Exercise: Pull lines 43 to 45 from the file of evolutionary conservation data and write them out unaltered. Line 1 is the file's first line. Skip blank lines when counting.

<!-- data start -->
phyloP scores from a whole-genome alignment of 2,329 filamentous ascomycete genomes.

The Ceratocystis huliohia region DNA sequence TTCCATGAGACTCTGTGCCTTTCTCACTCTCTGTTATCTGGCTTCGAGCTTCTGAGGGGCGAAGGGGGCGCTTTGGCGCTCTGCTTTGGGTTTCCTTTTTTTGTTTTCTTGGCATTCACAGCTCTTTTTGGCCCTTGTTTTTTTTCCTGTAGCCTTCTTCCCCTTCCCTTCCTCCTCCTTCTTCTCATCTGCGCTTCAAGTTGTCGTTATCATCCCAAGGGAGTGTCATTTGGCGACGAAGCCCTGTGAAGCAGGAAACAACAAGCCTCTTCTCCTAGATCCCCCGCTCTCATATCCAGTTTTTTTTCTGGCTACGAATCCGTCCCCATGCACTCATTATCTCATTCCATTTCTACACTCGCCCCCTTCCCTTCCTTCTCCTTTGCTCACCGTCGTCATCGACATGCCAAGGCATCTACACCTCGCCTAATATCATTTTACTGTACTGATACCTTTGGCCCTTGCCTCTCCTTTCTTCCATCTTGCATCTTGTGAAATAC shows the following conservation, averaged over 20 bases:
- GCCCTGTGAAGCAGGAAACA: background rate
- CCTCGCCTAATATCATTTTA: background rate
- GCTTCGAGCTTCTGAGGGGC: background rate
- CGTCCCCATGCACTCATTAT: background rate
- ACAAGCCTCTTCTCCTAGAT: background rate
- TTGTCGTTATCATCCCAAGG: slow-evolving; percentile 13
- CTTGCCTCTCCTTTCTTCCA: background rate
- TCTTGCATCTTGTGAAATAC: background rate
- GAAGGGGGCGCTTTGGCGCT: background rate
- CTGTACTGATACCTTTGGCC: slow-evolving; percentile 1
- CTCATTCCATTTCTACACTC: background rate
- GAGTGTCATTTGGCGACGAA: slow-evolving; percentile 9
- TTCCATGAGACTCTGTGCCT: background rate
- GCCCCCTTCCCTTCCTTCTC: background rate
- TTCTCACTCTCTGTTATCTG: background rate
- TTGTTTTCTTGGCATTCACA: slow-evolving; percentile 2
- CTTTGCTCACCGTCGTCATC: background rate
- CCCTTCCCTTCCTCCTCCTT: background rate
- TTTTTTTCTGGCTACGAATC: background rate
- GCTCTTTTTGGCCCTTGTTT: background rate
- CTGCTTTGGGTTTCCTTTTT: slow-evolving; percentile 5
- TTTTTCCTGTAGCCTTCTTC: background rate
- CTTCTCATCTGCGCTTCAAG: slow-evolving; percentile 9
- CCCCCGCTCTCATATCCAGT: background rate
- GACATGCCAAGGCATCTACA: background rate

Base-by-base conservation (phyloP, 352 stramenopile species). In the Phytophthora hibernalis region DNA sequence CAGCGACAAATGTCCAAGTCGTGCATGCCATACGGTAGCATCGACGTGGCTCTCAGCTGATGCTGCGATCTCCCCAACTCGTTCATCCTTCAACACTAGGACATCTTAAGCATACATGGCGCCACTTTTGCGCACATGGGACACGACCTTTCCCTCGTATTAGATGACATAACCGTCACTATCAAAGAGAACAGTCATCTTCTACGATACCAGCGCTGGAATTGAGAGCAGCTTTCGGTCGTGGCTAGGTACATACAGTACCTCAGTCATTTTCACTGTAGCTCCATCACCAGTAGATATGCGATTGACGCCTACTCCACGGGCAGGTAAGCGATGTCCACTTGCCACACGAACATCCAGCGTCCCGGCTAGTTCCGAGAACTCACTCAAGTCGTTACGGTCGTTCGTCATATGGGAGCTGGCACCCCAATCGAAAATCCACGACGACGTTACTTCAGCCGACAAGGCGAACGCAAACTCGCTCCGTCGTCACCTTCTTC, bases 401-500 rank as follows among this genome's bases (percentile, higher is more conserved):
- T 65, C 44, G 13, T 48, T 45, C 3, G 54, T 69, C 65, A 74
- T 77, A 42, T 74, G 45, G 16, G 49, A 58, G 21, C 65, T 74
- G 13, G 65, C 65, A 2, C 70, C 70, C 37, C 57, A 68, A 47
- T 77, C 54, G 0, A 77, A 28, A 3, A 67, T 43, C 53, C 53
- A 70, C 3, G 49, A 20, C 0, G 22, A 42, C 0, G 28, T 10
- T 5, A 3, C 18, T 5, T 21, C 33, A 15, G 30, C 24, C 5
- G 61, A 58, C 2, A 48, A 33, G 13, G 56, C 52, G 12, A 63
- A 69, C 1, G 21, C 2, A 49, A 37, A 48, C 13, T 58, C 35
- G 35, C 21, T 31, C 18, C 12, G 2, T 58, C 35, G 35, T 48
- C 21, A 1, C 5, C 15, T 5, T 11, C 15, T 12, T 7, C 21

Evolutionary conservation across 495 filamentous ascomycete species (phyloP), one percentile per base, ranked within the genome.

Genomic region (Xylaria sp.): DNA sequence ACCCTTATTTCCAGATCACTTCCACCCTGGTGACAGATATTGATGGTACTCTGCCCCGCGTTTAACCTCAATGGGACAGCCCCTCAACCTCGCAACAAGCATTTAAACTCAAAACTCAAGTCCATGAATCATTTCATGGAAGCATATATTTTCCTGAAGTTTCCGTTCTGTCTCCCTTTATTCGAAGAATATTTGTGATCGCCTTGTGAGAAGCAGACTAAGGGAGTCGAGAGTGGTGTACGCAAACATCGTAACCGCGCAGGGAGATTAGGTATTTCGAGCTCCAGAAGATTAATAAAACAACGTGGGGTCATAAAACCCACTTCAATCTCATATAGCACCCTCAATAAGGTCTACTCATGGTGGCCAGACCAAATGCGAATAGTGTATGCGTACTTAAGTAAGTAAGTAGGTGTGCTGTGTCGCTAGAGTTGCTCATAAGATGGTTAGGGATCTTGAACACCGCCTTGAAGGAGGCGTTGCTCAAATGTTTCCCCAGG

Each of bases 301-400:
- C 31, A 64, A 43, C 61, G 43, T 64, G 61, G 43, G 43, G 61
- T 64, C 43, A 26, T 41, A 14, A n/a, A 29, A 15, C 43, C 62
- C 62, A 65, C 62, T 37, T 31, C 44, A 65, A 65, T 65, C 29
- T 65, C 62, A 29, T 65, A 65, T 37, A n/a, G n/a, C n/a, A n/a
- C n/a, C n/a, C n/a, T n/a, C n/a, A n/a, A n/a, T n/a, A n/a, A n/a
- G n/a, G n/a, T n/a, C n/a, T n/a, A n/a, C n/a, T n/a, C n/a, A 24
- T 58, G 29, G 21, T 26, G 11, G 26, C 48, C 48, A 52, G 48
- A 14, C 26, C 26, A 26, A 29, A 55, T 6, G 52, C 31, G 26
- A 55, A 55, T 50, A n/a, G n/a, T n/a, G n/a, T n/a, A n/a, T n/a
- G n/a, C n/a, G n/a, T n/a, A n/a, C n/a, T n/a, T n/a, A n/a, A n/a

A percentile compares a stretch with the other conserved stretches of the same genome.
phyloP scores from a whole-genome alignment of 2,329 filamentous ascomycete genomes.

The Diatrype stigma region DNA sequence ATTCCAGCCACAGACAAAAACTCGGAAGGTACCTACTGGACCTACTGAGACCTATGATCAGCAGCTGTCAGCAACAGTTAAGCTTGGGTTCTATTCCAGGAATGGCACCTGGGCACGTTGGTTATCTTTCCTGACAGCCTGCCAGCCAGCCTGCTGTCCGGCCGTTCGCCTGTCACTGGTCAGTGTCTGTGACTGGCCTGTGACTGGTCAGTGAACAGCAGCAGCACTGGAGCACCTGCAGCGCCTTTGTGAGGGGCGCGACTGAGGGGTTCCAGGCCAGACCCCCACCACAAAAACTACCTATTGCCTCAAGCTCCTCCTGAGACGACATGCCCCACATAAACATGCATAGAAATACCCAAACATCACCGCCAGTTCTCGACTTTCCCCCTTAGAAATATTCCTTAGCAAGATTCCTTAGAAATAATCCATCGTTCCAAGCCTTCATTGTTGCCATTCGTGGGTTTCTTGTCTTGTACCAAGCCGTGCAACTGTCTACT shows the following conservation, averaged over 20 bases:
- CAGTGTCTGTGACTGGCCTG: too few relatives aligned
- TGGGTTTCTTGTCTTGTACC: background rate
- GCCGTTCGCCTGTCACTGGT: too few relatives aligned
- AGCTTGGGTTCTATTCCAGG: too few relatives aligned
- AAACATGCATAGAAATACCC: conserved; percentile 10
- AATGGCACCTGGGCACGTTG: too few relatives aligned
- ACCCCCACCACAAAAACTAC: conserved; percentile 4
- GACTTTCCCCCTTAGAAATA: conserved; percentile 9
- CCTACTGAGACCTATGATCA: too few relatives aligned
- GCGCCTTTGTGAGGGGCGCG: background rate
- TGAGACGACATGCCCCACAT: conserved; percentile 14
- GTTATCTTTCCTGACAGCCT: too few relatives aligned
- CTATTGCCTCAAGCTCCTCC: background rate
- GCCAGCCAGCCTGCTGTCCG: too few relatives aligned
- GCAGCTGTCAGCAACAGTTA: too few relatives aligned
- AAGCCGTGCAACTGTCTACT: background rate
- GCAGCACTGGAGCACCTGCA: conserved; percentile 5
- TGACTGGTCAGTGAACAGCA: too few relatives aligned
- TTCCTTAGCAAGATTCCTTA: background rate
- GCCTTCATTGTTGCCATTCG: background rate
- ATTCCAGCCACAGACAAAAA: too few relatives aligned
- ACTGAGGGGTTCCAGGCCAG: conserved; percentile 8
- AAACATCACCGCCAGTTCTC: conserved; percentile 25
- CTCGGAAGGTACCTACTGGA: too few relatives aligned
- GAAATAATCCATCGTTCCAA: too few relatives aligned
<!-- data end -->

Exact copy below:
- T 64, C 43, A 26, T 41, A 14, A n/a, A 29, A 15, C 43, C 62
- C 62, A 65, C 62, T 37, T 31, C 44, A 65, A 65, T 65, C 29
- T 65, C 62, A 29, T 65, A 65, T 37, A n/a, G n/a, C n/a, A n/a